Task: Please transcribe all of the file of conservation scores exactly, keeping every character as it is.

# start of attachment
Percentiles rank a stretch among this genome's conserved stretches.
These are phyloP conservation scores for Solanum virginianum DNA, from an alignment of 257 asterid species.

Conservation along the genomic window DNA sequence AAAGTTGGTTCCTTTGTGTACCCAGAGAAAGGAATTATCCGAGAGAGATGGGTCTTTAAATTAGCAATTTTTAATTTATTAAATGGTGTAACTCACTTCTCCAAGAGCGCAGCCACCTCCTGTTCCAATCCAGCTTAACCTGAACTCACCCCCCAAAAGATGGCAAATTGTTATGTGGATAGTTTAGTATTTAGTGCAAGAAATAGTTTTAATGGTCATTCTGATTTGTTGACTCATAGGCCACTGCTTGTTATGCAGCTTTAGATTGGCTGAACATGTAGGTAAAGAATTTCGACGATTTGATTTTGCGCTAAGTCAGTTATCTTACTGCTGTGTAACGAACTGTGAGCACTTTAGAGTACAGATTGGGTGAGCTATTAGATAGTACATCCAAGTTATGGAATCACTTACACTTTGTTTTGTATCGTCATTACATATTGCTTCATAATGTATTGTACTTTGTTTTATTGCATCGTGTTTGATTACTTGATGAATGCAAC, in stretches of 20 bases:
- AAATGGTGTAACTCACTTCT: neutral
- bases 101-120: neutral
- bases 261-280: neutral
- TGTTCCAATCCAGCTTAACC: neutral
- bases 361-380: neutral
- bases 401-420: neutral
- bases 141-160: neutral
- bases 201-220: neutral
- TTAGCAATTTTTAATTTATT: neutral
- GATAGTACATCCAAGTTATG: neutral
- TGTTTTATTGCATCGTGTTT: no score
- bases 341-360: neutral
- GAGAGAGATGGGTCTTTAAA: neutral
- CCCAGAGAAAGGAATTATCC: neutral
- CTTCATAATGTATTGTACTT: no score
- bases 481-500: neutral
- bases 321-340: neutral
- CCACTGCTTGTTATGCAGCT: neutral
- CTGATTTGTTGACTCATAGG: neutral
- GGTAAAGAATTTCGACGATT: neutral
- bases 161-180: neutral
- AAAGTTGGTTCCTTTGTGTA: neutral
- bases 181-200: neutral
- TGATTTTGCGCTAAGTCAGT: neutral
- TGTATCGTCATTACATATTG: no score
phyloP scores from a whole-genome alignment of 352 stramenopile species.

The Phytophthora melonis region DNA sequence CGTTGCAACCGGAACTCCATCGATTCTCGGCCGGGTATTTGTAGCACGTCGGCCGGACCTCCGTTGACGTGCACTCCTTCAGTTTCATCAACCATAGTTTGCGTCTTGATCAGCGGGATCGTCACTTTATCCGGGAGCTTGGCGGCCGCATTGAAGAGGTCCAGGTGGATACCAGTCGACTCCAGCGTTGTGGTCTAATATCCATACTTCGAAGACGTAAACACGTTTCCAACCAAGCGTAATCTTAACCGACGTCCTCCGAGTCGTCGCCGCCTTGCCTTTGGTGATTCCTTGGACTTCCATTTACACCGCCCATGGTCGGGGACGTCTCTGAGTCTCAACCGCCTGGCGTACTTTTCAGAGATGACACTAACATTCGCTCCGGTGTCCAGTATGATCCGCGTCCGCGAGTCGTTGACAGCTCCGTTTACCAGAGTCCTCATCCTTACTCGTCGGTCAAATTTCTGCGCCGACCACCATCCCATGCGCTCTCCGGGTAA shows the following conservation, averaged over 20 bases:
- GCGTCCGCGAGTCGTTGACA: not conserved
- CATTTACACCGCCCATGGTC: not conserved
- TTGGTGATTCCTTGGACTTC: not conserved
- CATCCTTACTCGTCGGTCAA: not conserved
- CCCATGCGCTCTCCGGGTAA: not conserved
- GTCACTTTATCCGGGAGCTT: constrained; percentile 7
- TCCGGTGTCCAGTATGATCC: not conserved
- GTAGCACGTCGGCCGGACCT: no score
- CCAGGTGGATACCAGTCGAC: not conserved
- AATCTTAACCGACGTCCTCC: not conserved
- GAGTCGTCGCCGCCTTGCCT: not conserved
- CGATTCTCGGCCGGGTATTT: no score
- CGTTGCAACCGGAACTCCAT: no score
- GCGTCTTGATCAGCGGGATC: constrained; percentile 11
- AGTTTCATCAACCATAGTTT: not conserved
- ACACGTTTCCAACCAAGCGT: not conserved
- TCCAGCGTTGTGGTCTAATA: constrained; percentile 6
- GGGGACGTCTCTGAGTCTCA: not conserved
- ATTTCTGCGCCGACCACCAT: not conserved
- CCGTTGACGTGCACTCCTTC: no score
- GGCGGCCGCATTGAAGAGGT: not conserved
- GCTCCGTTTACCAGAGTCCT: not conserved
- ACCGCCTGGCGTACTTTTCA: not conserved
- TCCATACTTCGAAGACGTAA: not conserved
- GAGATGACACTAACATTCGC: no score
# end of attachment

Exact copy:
Percentiles rank a stretch among this genome's conserved stretches.
These are phyloP conservation scores for Solanum virginianum DNA, from an alignment of 257 asterid species.

Conservation along the genomic window DNA sequence AAAGTTGGTTCCTTTGTGTACCCAGAGAAAGGAATTATCCGAGAGAGATGGGTCTTTAAATTAGCAATTTTTAATTTATTAAATGGTGTAACTCACTTCTCCAAGAGCGCAGCCACCTCCTGTTCCAATCCAGCTTAACCTGAACTCACCCCCCAAAAGATGGCAAATTGTTATGTGGATAGTTTAGTATTTAGTGCAAGAAATAGTTTTAATGGTCATTCTGATTTGTTGACTCATAGGCCACTGCTTGTTATGCAGCTTTAGATTGGCTGAACATGTAGGTAAAGAATTTCGACGATTTGATTTTGCGCTAAGTCAGTTATCTTACTGCTGTGTAACGAACTGTGAGCACTTTAGAGTACAGATTGGGTGAGCTATTAGATAGTACATCCAAGTTATGGAATCACTTACACTTTGTTTTGTATCGTCATTACATATTGCTTCATAATGTATTGTACTTTGTTTTATTGCATCGTGTTTGATTACTTGATGAATGCAAC, in stretches of 20 bases:
- AAATGGTGTAACTCACTTCT: neutral
- bases 101-120: neutral
- bases 261-280: neutral
- TGTTCCAATCCAGCTTAACC: neutral
- bases 361-380: neutral
- bases 401-420: neutral
- bases 141-160: neutral
- bases 201-220: neutral
- TTAGCAATTTTTAATTTATT: neutral
- GATAGTACATCCAAGTTATG: neutral
- TGTTTTATTGCATCGTGTTT: no score
- bases 341-360: neutral
- GAGAGAGATGGGTCTTTAAA: neutral
- CCCAGAGAAAGGAATTATCC: neutral
- CTTCATAATGTATTGTACTT: no score
- bases 481-500: neutral
- bases 321-340: neutral
- CCACTGCTTGTTATGCAGCT: neutral
- CTGATTTGTTGACTCATAGG: neutral
- GGTAAAGAATTTCGACGATT: neutral
- bases 161-180: neutral
- AAAGTTGGTTCCTTTGTGTA: neutral
- bases 181-200: neutral
- TGATTTTGCGCTAAGTCAGT: neutral
- TGTATCGTCATTACATATTG: no score
phyloP scores from a whole-genome alignment of 352 stramenopile species.

The Phytophthora melonis region DNA sequence CGTTGCAACCGGAACTCCATCGATTCTCGGCCGGGTATTTGTAGCACGTCGGCCGGACCTCCGTTGACGTGCACTCCTTCAGTTTCATCAACCATAGTTTGCGTCTTGATCAGCGGGATCGTCACTTTATCCGGGAGCTTGGCGGCCGCATTGAAGAGGTCCAGGTGGATACCAGTCGACTCCAGCGTTGTGGTCTAATATCCATACTTCGAAGACGTAAACACGTTTCCAACCAAGCGTAATCTTAACCGACGTCCTCCGAGTCGTCGCCGCCTTGCCTTTGGTGATTCCTTGGACTTCCATTTACACCGCCCATGGTCGGGGACGTCTCTGAGTCTCAACCGCCTGGCGTACTTTTCAGAGATGACACTAACATTCGCTCCGGTGTCCAGTATGATCCGCGTCCGCGAGTCGTTGACAGCTCCGTTTACCAGAGTCCTCATCCTTACTCGTCGGTCAAATTTCTGCGCCGACCACCATCCCATGCGCTCTCCGGGTAA shows the following conservation, averaged over 20 bases:
- GCGTCCGCGAGTCGTTGACA: not conserved
- CATTTACACCGCCCATGGTC: not conserved
- TTGGTGATTCCTTGGACTTC: not conserved
- CATCCTTACTCGTCGGTCAA: not conserved
- CCCATGCGCTCTCCGGGTAA: not conserved
- GTCACTTTATCCGGGAGCTT: constrained; percentile 7
- TCCGGTGTCCAGTATGATCC: not conserved
- GTAGCACGTCGGCCGGACCT: no score
- CCAGGTGGATACCAGTCGAC: not conserved
- AATCTTAACCGACGTCCTCC: not conserved
- GAGTCGTCGCCGCCTTGCCT: not conserved
- CGATTCTCGGCCGGGTATTT: no score
- CGTTGCAACCGGAACTCCAT: no score
- GCGTCTTGATCAGCGGGATC: constrained; percentile 11
- AGTTTCATCAACCATAGTTT: not conserved
- ACACGTTTCCAACCAAGCGT: not conserved
- TCCAGCGTTGTGGTCTAATA: constrained; percentile 6
- GGGGACGTCTCTGAGTCTCA: not conserved
- ATTTCTGCGCCGACCACCAT: not conserved
- CCGTTGACGTGCACTCCTTC: no score
- GGCGGCCGCATTGAAGAGGT: not conserved
- GCTCCGTTTACCAGAGTCCT: not conserved
- ACCGCCTGGCGTACTTTTCA: not conserved
- TCCATACTTCGAAGACGTAA: not conserved
- GAGATGACACTAACATTCGC: no score